• Jalaja Kumari D et al., IJSID, 2012, 2 (3), 359-365 Diabetes mellitus has emerged out as a world wide health problem affecting millions of people in both developing and INTRODUCTIONdeveloped countries. It now affects higher proportion of persons in many developing countries than it does in westerncountries. This trend is linked with moves from traditional to modern life style and changes in diet and physical activity. Dietand exercise are considered important components of the treatment strategy for adults with type 2 diabetes. Appropriate useof diet and exercise can improve insulin sensitivity and glycemic control and decrease the need for oral medications orinsulin1,2. Although there is some controversy over the optimal diet for adults with type 2 diabetes (high fiber, Glycemic indexapproaches, low versus moderate fat3.4, there is a consensus to increase consumption of fruits and vegetables and decreasedaily consumption of saturated fats4. Although dietary management is the corner stone of any treatment programme in diabetes, implementation of diettherapy is the biggest problem in diabetes5. The dietary habits of elderly diabetics 6. The dietary habits and exercise pattern ofnon insulin dependent diabetes subjects. Faulty diet regimes can make the best of medicine ineffective 7. So the present studywas conducted to know the dietary habits and exercise behavior of type 2 diabetics. An investigation was undertaken at the out patient department of diabetes clinic at Govt. General Hospital (G.G.H), MATERIAL AND METHODSGuntur. About 50 Type 2 diabetics above 50 years of age, who could spare their time for the interview were selected andinterviewed by using pre-tested schedule. The schedule consisted of general information and questions on dietary habits, thevices present and the exercise behavior of diabetics. Results of the general information of diabetics are presented in the table 1. The onset of diabetes was maximum RESULTS AND DISCUSSIONbetween the ages of 50-60 years followed by the age group of 40-50. More than half (52%) the subjects had no family historyof diabetes. The environmental factors play an important role in causation of diabetes. Increased calorie intake, sedentary lifestyle, intake of refined carbohydrates and low fibre can result in obesity leading to diabetes. Most of the diabetics were onallopathic medicines (90%), out of this 60 per cent on sulphonylurea and 16 per cent on biguanides and 14 per cent oncombination of the two drugs. The distribution of the selected diabetics according to the Body Mass Index (B.M.I) is presented table 2. This tableshows that out of the 50 subjects 11(22%) had BMI between 20-25, which indicated normal health. Twenty five (50%)subjects were in I degree obesity classification. Their body mass indicates were more than 25. Twelve (24%) subjects wereBMI below normal. Obesity was prevalent among more than 50% of selected diabetics. The higher rate of non-insulindependent diabetes may be etiologically linked to the morbid obesity and associated insulin resistance 8. Obesity is themetabolic gateway to the disorders of the elderly like Type II diabetes, atherosclerosis, hypertension and osteoarthritis 9. Majority of diabetics were non vegetarians (60%) (Table3). The routine meal pattern was three meals and one snack per day (52%) followed by three meals alone (34%) and two meals and a snack (12%). There is a need to counsel the diabetics to consume the meals regularly and not to skip the breakfast. Common foods restricted by diabetics were (Table 4) those rich in carbohydrates and fats and fleshy foods. More than half avoided sweets such as sugar, jaggery (54%) sweet fruits (10 %), cool drinks and tea. The observed modification of diet was due to the advice given by physician and the other diabetics. A similar observation was made in another large cohort study, who International Journal of Science Innovations and Discoveries, Volume 2, Issue 3, May-June 2012 360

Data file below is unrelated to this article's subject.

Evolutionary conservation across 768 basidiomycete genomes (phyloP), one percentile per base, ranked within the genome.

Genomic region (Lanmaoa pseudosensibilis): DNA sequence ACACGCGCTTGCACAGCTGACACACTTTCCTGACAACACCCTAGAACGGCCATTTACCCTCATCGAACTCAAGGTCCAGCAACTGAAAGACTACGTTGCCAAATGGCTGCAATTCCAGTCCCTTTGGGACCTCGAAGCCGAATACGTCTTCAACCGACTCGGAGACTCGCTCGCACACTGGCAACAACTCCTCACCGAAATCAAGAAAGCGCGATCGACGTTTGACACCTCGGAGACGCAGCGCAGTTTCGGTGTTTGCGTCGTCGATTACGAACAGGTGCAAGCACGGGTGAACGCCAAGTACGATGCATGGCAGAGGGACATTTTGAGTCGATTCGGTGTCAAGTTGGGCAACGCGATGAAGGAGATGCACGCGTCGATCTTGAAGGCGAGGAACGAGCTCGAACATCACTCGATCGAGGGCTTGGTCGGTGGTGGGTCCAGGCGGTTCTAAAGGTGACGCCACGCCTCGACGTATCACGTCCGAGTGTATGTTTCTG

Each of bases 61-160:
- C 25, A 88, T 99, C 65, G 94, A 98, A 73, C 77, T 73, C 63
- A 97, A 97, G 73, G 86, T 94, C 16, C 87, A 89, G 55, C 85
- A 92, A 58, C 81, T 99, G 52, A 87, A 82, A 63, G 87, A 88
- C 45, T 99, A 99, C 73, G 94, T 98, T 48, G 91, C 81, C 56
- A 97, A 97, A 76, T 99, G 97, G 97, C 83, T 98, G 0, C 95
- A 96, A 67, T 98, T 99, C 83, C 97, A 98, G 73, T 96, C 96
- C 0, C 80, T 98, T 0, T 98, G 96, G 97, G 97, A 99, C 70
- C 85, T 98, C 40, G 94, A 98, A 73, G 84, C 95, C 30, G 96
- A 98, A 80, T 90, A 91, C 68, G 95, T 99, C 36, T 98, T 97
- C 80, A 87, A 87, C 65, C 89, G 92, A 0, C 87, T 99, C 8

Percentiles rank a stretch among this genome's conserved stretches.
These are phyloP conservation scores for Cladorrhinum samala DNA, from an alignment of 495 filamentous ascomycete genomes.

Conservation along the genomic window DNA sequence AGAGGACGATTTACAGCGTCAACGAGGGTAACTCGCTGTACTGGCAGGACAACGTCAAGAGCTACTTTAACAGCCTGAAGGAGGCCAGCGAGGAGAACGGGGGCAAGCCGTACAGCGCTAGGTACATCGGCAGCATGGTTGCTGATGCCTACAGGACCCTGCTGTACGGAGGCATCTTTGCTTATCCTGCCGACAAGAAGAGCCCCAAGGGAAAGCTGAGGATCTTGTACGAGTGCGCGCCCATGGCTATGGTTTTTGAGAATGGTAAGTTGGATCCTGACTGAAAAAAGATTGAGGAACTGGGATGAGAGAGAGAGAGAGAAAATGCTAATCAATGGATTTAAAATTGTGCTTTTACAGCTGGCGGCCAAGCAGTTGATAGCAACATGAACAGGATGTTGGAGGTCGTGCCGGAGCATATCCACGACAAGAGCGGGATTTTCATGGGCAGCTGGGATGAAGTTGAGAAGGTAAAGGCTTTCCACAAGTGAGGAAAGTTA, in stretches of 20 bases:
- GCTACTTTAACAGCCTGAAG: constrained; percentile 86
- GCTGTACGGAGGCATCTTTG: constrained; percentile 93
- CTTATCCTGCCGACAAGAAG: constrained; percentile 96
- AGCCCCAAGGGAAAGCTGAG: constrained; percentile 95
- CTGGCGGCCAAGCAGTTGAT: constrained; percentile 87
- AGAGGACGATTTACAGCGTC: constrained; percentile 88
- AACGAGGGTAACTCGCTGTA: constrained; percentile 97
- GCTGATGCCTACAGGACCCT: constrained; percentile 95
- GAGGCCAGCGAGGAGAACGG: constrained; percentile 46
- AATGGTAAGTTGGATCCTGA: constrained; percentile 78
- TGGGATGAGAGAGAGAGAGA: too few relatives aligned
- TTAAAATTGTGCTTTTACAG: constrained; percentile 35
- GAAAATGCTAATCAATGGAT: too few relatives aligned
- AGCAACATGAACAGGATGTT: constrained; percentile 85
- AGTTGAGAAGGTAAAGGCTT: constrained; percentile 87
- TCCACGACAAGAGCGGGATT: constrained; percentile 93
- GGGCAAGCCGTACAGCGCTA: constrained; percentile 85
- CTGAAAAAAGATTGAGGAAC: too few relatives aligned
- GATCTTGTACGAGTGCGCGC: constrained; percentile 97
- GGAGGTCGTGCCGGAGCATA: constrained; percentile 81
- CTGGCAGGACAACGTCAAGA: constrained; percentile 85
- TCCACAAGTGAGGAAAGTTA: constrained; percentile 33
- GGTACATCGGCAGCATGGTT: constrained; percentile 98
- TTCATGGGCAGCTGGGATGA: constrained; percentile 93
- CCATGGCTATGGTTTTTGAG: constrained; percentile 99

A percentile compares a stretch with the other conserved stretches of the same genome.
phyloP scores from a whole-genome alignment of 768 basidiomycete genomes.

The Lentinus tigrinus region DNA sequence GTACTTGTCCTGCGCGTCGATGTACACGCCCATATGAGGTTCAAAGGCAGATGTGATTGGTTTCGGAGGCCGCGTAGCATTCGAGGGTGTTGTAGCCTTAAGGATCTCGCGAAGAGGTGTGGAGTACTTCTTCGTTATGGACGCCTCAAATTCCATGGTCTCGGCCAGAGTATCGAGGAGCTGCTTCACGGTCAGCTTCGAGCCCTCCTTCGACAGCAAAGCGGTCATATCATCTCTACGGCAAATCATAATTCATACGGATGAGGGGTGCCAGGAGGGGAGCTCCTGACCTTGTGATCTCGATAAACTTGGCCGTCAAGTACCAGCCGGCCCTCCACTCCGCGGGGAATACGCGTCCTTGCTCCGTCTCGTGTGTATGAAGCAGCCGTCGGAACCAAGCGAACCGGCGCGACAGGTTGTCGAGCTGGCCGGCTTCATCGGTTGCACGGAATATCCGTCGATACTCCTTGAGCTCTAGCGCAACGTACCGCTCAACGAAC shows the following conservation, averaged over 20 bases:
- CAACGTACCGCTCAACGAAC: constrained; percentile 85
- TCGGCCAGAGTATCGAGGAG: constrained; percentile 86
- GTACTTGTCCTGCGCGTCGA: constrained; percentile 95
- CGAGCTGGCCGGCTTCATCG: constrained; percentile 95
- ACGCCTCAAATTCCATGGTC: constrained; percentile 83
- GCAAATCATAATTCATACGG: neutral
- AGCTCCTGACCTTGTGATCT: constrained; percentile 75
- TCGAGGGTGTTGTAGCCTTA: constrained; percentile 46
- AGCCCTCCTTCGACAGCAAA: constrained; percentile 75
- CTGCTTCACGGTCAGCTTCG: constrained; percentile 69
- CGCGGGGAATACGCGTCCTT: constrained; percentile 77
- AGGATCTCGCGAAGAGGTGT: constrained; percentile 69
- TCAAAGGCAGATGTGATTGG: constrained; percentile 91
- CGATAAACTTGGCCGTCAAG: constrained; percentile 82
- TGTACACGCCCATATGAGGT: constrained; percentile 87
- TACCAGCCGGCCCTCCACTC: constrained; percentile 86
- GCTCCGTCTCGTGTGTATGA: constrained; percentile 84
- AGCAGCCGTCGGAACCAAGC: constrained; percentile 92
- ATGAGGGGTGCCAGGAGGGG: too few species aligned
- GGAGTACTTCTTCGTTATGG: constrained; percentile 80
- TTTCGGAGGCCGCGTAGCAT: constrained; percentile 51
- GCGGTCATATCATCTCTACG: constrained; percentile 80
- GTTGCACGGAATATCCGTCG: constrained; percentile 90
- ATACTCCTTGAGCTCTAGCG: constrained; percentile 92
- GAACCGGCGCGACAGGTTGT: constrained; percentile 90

• Jalaja Kumari D et al., IJSID, 2012, 2 (3), 359-365reported awareness among 3000 diabetics of Australia6. Majority of diabetics (72%) included one or more food forthe management of diabetes (Table 5). Subjects Table 1: General information of diabetics regarding diabetes mellitus Total n=50 Characteristics Male n=21 Female n=29 Frequency % Frequency % Frequency % <1 3 14.29 7 24.14 10 20 Duration (year) 1-5 9 42.86 11 37.93 20 40 5 - 10 7 33.33 5 17.24 12 24 > 10 2 9.52 6 20.69 8 16 30 - 40 1 4.76 1 3.45 2 4 Age of Onset (Years) 40 - 50 6 28.57 13 44.83 2 19 4 38 50 - 60 11 52.38 12 41.38 23 46 > 60 3 14.29 3 10.34 6 12 Both parents 1 4.76 0.00 0.00 1 2 Family History of Diabetes One parent 5 23.81 11 37.93 16 32 Blood related members 3 14.29 4 13.79 7 14 No family history 12 57.14 14 48.28 26 52 No medication 2 19.52 - - 2 4 Medication Medication 19 90.48 29 100.00 48 96 Allopathic alone 18 85.71 27 93.10 45 90 Sulphonylurea 13 6190 17 58.62 30 60 Biguanides 2 9.52 6 20.69 8 16 Combination 3 14.29 4 13.79 7 14 Ayurvedic & allopathy 1 4.76 1 3.45 2 4 Homeopathic 0 0 1 3.45 1 2 Classification* Male n=21 Femalen=2 Table 2: Distribution of the selected diabetics according to Body Mass Index (B.M.I) Frequency % 9 Frequency % 16.0 (III Degree CED) 0 0 0 0 16.0-17.0 (II Degree CED) 0 0 0 0 17.0-18.49 (I Degree CED) 0 0 0 0 18.5-20.0 (Low normal) 3 14.3 9 31.0 20.0-25.0 (Normal) 10 47.6 1 3.5 25.0-30.0 ( Over weight / I Degree Obesity) 8 38.1 17 58.6 >30.0 (II Degree Obesity) Nil 2 6.9 *NIN (1999); CED – Chronic Energy Deficiency International Journal of Science Innovations and Discoveries, Volume 2, Issue 3, May-June 2012 361